Blue Jays 9, Red Sox 5

Loss hits hard

Lackey battered, Red Sox beaten

By Peter Abraham
Globe Staff / July 11, 2010

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TORONTO — What’s the difference between Red Sox starters John Lackey and Daisuke Matsuzaka?

One has struggled with his control all season, put too many runners on base, and has fans wondering whether he is worth the large contract paid to lure him away from the shores of the Pacific Ocean.

The other one is Japanese.

Lackey had another rough outing yesterday, getting pulled in the fifth inning after giving up seven runs as the Red Sox were beaten, 9-5, by the Toronto Blue Jays.

“I’m ready for a break,’’ said Lackey after the Sox lost for the fifth time in six games.

The Red Sox scored 14 runs on Friday night in the first game of the series and seemed determined to go into the All-Star break on a good note. Lackey followed that up by giving up three runs in the first inning as Toronto sent nine batters to the plate.

When the Red Sox came back to take the lead, Lackey gave it back.

“He always battles; he always competes. But it was a tough day for him,’’ Sox manager Terry Francona said. “You could see him fighting it all day.’’

Lackey is 9-5, but that’s deceptive given the Red Sox are 9-9 in the games he has started since signing a five-year, $82.5 million contract in January. Lackey has a 4.78 ERA and has allowed 3.6 walks per nine innings, a 38 percent jump from the first eight years of his career when he pitched for the Angels.

Worse, perhaps, is that Lackey is averaging only 5.4 strikeouts per nine innings, a 25 percent drop from his previous rate. He also has allowed 135 hits over 113 innings, 10 of them home runs.

“It’s been a mixture of things,’’ Lackey said. “Command definitely hasn’t been quite as good. Some other things, too.’’

Lackey would not specify what those things were.

“Honestly, this is the first kind of rough [start] I’ve had in a month in a half,’’ he said. “I’m pretty happy with the way I’ve been throwing the ball.’’

The Blue Jays didn’t seem impressed. Their first two hitters, Fred Lewis and Alex Gonzalez, had doubles. Lackey then walked Jose Bautista and Vernon Wells on eight pitches to load the bases.

His next pitch, a curveball, was a strike and Adam Lind drove it into center field for an RBI single. Aaron Hill then rocketed a ball to third base that Adrian Beltre turned into a force out as another run scored.

The Sox battered Toronto starter Brandon Morrow for five runs over four innings. Daniel Nava had a two-run double in the second inning, then scored on a double by David Ortiz.

Marco Scutaro, 4 for 7 in the series against his former team, added an RBI single in the third inning.

Lackey took a 5-3 lead into the fourth and walked Lewis before Gonzalez homered to left field. In the fifth inning, Lackey had two on and two out when Lewis checked his swing and poked a two-run double down the left-field line. That’s when Francona came to the mound and turned the rest of the game over to the bullpen.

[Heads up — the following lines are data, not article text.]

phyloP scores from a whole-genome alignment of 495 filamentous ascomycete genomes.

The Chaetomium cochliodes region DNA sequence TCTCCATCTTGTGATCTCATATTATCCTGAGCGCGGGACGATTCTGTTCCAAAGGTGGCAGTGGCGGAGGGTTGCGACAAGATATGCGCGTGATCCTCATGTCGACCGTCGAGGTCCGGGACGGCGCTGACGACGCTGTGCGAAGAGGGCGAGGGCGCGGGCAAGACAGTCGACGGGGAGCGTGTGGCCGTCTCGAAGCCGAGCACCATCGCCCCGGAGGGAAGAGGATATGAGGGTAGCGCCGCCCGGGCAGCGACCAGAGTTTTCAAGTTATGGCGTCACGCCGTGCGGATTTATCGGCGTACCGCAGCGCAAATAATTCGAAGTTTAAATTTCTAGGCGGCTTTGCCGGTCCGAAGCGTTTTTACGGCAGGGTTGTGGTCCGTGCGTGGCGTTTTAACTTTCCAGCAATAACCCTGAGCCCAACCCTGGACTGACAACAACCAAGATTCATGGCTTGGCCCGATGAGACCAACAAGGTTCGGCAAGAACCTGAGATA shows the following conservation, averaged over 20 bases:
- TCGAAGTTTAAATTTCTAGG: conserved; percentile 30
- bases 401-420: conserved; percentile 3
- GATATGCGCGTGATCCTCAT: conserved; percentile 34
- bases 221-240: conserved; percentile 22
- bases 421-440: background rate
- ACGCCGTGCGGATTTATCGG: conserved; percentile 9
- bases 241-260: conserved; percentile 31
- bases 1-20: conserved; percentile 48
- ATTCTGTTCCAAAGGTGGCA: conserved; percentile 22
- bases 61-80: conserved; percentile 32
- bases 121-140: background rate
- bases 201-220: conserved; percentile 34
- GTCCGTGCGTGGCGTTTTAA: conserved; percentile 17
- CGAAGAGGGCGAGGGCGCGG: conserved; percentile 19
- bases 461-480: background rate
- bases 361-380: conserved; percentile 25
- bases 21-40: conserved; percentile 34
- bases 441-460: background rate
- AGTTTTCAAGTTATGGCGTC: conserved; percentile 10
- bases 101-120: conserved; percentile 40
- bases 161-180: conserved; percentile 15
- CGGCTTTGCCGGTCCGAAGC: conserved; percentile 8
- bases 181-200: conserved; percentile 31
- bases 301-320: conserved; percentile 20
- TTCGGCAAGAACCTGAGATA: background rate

“That’s kind of the way things have been going for me,’’ said Lackey, who disdainfully called the double “a lucky hit.’’

It was the fifth time in 251 career starts that Lackey walked six batters.

“That’s definitely unlike me, for sure,’’ Lackey said. “I was struggling a little bit with my command. But I had a little help, too.’’

Lackey was referring to the strike zone of plate umpire Jeff Kellogg, whom the Red Sox had issues with all day.

Five Toronto pitchers combined on 12 strikeouts, seven on called third strikes. Several of the Sox, including the usually placid J.D. Drew and Bill Hall, disputed those calls.

“It seemed like everybody on our team had a disagreement today,’’ Mike Cameron said.

It wasn’t until the seventh inning when the situation bubbled over.

When Cameron was called out looking at a fastball on the outside corner, he turned back and told Kellogg he thought the pitch wasn’t a strike. In Cameron’s eyes, the strike zone wasn’t the same as he saw from center field when Lackey was pitching.

Cameron went into the dugout, then was ejected. Francona emerged and was quickly ejected as well.

“I didn’t like what [Kellogg] was saying. I asked him what Cam said and he said he didn’t know,’’ said Francona, who after being tossed gave the umpire the heave-ho sign himself.

“I don’t understand it,’’ Cameron said. “I was walking back to the dugout and told him it wasn’t a strike. He said something back and when I went in the dugout, he kicked me out. I was telling him that wasn’t good enough.’’

The ejection was only Cameron’s third in 16 seasons, the second for arguing balls and strikes.

“It probably should be more,’’ Cameron said, “but I’m a nice guy.’’

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